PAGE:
India's assault on democracy

In response to a series of corruption scandals, the country's citizens are mounting a revolution for

An unusual revolution is underway in India. Over the past 10 days a 74-year-old former soldier and social activist called Kisan Baburao Hazare has been on hunger strike, threatening to starve to death if an anti-corruption bill drafted by his team is not voted into law by parliament. The law would create an anti-corruption agency, Jan Lokpal - a constitution-subverting supercommittee of 11 citizens vested with sweeping powers over the executive, legislature and judiciary. India's new middle class, exhausted by the contrast between its own rapid economic rise and the slow moving democratic politics of the country at large, passionately backs it. The mainstream television and print media, which cater primarily to the middle class, bestow endless coverage on it. And India is declared to be rallying behind Anna - an honorary title used for Hazare by his admirers that can also mean big brother.

Corruption has a hoary history in India. As early as 1964, a mere 17 years into India's independence, the ministry of home affairs reported that corruption had "increased to such an extent that people have started losing faith in the integrity of public administration". In the decades since, graft has become a quotidian fact of life: in an ordinary citizen's interaction with the state, there are few transactions unaccompanied by a demand of bribe. India's Soviet-inspired command economy served as a catalyst for malfeasance in the state's high offices. It spawned a culture of patronage in which senior politicians and bureaucrats showered favoured individuals with lucrative business permits and licences.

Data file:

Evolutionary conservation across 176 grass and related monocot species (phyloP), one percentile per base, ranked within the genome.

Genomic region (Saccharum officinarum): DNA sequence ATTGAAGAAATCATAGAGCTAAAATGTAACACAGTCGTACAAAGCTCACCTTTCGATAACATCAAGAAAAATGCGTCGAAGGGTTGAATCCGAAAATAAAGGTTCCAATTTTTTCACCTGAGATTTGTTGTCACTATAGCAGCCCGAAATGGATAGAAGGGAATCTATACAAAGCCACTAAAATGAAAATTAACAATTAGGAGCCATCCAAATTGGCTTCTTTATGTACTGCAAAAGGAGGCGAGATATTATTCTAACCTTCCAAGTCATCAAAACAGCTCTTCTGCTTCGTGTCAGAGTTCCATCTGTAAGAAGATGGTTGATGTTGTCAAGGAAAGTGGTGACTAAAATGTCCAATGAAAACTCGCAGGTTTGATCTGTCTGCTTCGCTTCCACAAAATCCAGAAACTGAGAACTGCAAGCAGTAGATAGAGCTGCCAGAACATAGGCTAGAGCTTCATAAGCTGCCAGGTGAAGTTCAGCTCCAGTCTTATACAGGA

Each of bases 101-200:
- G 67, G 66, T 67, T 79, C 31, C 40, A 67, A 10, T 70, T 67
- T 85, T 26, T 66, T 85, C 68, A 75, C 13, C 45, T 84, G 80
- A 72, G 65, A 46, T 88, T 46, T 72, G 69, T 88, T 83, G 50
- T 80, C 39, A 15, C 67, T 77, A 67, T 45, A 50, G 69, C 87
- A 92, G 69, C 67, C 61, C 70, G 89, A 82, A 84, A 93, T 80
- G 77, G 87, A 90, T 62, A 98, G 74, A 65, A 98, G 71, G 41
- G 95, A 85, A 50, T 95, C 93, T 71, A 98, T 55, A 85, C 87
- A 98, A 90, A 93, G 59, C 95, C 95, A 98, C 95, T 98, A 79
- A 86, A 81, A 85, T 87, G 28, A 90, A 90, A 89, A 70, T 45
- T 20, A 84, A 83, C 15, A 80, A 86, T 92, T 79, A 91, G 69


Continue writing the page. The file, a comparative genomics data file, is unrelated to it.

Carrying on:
But the scams of the time seem almost trivial in comparison to the scandals that have come to light this year, the 20th anniversary of India's enactment of market reforms. One senior politician, Suresh Kalmadi, is in judicial custody at Delhi's notorious Tihar prison on charges of pocketing millions in the run up to last year's Commonwealth Games. Another inmate at the same prison is former communications minister Andimuthu Raja, who stands accused of defrauding the national treasury of $40bn by selling bandwidth-spectrum at grossly undervalued rates.

And yet, despite the pervasiveness of graft, questions abound over the wisdom of Hazare's demand. Is it, for a start, a smart idea to create a bureaucratic colossus to take on corruption caused in large part by a colossal bureaucracy? Why must we presume that the Jan Lokpal would be incorruptible? Hazare and his associates - who have branded themselves Team Anna - are easily exasperated by questions. Invited by the government to talk, their side of the negotiation ends up amounting to a reiteration of their demand: if you don't pass the bill, Anna Hazare will kill himself. How about we get the parliamentary standing committee to scrutinise it, asks the government. Hazare will die if you do, replies Team Anna. In desperation the government makes an offer: we'll try to pass the bill, but how about we make some changes - keep parliament, which is the elected sovereign of India, outside the scope of the Jan Lokpal? Anna will die, comes the answer.

Unanswerable to parliament, above the constitution, beyond the traditional checks and balances of democracy, and its incorruptibility apparently secure because its functionaries would be drawn primarily from a pool of distinguished prizewinners, the Jan Lokpal is a crystallisation of the emergent Indian middle class's yearning for a benign dictatorship.